Welcome To The Week In Review.
- Members Of Congress Call Out Big Pharma For Covid Vaccine Price Gouging
- Earlier this week, Sen. Elizabeth Warren and current Rep. and Senator-elect Peter Welch sent a letter to Pfizer CEO Albert Bourla condemning his plans to increase the price of its COVID vaccine by nearly four times. The U.S. government currently pays $30 per dose of the vaccine – this astronomical price increase will bring that number to up to $130 per dose. Sen. Warren and Rep. Welch pressed Bourla to respond by Jan. 9 to nine questions the members posed about the price hikes and the impact on Pfizer’s bottom line and patients alike. “Pfizer has made past assurances that market pricing for a COVID-19 vaccine would be ‘unethical’ and would amount to ‘taking advantage of a situation,'” Sen. Warren and Rep. Welch wrote. “But that is exactly what the company is doing, and the impact of this price increase will fall hardest on the uninsured and underinsured.” Taxpayer dollars funded research leading to the development of mRNA COVID vaccines, and now taxpayers will be forced to pay again through out-of-pocket costs and higher premiums. Meanwhile, Pfizer could walk away with an additional $2.5 – $3 billion in revenue if the company follows through with these vaccine price hikes. Thank you Senator Warren and Senator-elect Welch for calling out this pandemic profiteering and standing with Americans. — (Office of Senator Elizabeth Warren, The Hill)
2. Case Study: Death Sentence For Hepatitis C Patients In Prisons
- STAT’s Nicholas Florko released an 8-part investigation that looks closely at state prisons’ failure to test or treat incarcerated people for hepatitis C (HCV). Florko explains that while once-daily HCV pills are highly effective (95 percent of those who take the treatment are in fact cured), the treatments are very expensive and thus out of reach for many. Given that the drugs are so unaffordable, prisons are left to choose between paying tens of thousands of dollars to cover the HCV treatment for incarcerated people in their care or deny patients access and instead only cover their ongoing medical needs due to the condition. The result of this inhumane choice? “1,013 people died of hepatitis C-related complications in states’ custody in the six years after the first cure, a Gilead antiviral drug called Sovaldi, hit the market in late 2013.” Dubbed the “1,000 dollar pill,” Gilead has raked in billions from the hepatitis C treatments which originated in an Emory University lab with taxpayer funds. The corporation shamelessly continues to defend its prices as “fair and responsible.” This investigation – which included 100 interviews, 225 public record requests, and thousands of pages of legal filings – spotlights the inhumanity of our drug pricing system and how it disproportionately impacts society’s most vulnerable. Hundreds of lives lost because patients in prison didn’t have access to lifesaving medication? Unacceptable. — (STAT)
3. Spotlight On AbbVie
- AbbVie made headlines this week – one for its repeated abuse of the patent system to keep Humira prices high and another for a controversial move to leave major industry trade groups in D.C. As a reminder, the price of AbbVie’s blockbuster drug Humira has swelled over the years as the company has extended the drug’s monopoly status in the U.S. by building a thicket of patents to prevent cheaper biosimilars from coming to market — a truly unethical scheme. After two decades of Humira monopoly, biosimilars for Humira are slated to come to market next year, an outcome that should increase competition and drive down price. But in 2016, ahead of the upcoming competition, AbbVie whipped up a new formulation of Humira (a slight tweak from the original), and in 2018, completed a product hop, moving patients from the original formulation to a new one. At that point, many of the biosimilars for the original formulation had already been approved by the FDA. When those biosimilars come to market next year, they will not apply to the new formulation of Humira, allowing AbbVie to maintain a portion of the market share. AbbVie’s shenanigans are a prime example of why we so desperately need to reform our patent system and speed generics and biosimilars to market. AbbVie opposes federal legislative changes that impede on its ability to dominate the market and price its drugs as high as it wants. Perhaps that plays a part in the company’s recent decision to leave several industry trade groups, like PhRMA and Bio, which are responsible for lobbying for the interests of brand-name drug companies. We can’t help but notice that the decision follows PhRMA and BIO’s failure to stop the passage of the historic drug price reforms in the Inflation Reduction Act that, for the first time, allow Medicare to negotiate for lower drug prices and curb drug company price gouging. We see you, AbbVie. ? — (Quartz, Politico)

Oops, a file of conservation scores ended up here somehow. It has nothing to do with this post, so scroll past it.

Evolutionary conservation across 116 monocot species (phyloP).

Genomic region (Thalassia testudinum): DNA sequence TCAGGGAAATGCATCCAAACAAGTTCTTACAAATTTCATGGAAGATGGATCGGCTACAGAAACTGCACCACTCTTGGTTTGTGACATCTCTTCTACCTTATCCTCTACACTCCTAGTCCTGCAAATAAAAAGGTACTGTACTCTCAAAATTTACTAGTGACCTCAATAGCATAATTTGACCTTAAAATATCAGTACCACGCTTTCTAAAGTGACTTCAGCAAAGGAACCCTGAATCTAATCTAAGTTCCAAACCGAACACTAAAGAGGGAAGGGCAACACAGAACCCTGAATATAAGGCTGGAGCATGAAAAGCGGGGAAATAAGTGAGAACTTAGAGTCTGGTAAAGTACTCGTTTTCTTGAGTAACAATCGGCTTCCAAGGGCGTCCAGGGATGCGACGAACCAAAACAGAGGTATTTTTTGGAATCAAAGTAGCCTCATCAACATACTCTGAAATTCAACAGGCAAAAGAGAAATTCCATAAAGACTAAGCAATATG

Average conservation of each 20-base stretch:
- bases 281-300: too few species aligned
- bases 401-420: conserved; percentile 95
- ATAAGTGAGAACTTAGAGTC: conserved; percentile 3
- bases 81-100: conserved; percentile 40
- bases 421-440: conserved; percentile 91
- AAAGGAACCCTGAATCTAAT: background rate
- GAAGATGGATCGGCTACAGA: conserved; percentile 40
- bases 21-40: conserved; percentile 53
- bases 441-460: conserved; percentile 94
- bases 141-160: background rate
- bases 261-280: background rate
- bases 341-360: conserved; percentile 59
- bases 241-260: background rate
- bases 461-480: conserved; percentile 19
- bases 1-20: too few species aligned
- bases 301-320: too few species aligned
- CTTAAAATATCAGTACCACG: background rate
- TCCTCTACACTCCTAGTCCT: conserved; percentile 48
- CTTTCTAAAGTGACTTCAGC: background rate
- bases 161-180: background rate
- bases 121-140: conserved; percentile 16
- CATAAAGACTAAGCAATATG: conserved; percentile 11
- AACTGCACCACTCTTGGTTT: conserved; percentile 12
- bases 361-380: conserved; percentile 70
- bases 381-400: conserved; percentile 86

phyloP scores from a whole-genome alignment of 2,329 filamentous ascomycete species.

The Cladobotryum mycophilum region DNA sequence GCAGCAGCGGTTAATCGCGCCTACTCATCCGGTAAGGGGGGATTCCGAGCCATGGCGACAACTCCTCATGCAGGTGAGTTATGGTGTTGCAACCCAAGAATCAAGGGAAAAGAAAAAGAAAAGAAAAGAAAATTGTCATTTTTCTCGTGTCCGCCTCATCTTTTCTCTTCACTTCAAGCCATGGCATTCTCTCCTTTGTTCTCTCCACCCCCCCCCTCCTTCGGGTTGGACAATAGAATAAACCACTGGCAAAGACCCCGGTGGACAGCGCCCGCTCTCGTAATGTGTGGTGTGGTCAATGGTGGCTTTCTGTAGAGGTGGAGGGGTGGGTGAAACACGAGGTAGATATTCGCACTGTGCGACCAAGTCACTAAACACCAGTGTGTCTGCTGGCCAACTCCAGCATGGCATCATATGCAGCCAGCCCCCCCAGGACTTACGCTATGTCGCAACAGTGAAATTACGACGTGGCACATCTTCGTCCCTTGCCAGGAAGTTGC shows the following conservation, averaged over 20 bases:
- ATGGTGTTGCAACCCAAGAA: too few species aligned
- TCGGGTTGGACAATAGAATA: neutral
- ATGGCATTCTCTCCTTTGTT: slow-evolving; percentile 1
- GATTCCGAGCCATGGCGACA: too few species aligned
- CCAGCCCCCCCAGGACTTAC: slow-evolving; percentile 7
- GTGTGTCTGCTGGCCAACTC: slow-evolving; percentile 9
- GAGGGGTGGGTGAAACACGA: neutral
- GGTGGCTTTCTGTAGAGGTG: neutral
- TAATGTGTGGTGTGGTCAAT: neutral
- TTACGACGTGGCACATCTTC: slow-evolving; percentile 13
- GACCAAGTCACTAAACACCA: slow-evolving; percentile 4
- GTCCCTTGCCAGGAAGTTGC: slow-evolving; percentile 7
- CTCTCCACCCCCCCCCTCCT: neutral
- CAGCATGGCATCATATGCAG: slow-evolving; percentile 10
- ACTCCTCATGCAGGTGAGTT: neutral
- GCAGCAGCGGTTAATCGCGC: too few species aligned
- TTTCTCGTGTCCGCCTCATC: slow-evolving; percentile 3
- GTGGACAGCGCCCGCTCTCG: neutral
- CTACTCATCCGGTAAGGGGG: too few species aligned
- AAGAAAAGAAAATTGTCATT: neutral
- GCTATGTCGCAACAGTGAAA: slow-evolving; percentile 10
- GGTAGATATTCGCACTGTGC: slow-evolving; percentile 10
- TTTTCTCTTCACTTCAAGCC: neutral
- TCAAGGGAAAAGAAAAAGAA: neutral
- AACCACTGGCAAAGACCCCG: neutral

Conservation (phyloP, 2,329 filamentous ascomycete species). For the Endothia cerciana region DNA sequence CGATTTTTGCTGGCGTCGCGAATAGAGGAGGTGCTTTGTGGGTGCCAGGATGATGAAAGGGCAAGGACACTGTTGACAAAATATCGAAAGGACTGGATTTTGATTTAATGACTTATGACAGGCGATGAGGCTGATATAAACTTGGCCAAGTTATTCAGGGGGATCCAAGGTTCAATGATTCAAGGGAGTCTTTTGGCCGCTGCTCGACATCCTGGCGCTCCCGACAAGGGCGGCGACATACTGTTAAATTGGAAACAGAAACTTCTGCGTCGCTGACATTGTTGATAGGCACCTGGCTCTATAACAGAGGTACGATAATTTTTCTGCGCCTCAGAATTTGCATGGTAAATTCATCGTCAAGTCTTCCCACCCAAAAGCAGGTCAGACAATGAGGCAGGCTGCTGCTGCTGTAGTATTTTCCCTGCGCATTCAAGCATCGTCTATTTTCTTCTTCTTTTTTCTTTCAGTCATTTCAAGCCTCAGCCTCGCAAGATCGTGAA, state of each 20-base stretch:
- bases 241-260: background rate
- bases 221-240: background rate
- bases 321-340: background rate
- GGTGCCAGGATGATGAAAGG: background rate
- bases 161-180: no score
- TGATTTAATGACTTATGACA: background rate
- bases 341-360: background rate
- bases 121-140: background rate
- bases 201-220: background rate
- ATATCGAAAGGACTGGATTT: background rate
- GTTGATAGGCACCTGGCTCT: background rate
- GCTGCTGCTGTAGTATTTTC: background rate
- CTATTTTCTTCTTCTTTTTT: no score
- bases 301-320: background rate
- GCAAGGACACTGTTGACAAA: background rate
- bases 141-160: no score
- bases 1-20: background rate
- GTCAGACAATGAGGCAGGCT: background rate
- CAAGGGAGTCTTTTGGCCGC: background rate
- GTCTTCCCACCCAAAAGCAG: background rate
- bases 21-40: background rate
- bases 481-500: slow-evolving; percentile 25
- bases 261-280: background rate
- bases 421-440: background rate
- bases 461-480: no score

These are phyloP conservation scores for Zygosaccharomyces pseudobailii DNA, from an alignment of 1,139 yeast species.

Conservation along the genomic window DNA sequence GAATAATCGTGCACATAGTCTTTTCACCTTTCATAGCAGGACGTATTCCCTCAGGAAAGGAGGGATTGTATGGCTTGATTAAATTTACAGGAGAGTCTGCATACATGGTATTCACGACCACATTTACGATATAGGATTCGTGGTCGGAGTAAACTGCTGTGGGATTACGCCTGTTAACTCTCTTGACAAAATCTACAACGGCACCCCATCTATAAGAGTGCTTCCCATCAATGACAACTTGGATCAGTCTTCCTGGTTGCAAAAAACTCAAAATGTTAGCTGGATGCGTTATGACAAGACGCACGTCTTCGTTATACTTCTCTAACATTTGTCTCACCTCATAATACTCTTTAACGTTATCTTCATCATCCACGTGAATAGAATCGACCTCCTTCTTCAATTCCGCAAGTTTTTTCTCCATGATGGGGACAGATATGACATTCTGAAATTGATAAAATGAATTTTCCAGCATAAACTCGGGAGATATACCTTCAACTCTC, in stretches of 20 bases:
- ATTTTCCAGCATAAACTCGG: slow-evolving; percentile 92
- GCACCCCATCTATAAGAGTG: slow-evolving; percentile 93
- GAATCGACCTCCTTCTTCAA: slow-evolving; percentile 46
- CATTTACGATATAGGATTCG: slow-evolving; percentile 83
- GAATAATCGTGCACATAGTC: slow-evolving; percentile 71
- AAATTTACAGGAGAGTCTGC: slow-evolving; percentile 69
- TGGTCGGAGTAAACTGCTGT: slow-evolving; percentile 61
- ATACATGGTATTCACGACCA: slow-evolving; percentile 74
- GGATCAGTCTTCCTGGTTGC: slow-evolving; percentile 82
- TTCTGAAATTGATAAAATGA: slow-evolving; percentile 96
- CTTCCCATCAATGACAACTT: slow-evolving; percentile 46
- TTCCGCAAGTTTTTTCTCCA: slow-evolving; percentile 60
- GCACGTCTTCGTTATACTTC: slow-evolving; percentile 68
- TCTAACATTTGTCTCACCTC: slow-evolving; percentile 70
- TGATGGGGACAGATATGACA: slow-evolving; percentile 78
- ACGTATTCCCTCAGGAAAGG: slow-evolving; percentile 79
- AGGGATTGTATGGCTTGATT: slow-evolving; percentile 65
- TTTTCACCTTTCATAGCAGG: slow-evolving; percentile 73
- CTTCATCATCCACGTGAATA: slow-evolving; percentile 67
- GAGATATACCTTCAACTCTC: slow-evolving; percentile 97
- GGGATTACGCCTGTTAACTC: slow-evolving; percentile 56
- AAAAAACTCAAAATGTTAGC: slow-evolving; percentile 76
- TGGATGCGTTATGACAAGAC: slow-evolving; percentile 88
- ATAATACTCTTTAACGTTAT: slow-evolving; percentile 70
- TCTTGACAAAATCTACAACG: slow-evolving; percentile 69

One more thing: A reminder that the next two drug price provisions of the Inflation Reduction Act will go into effect next month. Starting January 1, Medicare beneficiaries will get their vaccines for free and patients on Medicare Part D will have their insulin copays capped at $35 monthly. We couldn’t be more excited for all the Inflation Reduction Act drug price reforms to be implemented. Patients like Brenda and Meg need relief from high drug prices.
Have a great weekend, everyone!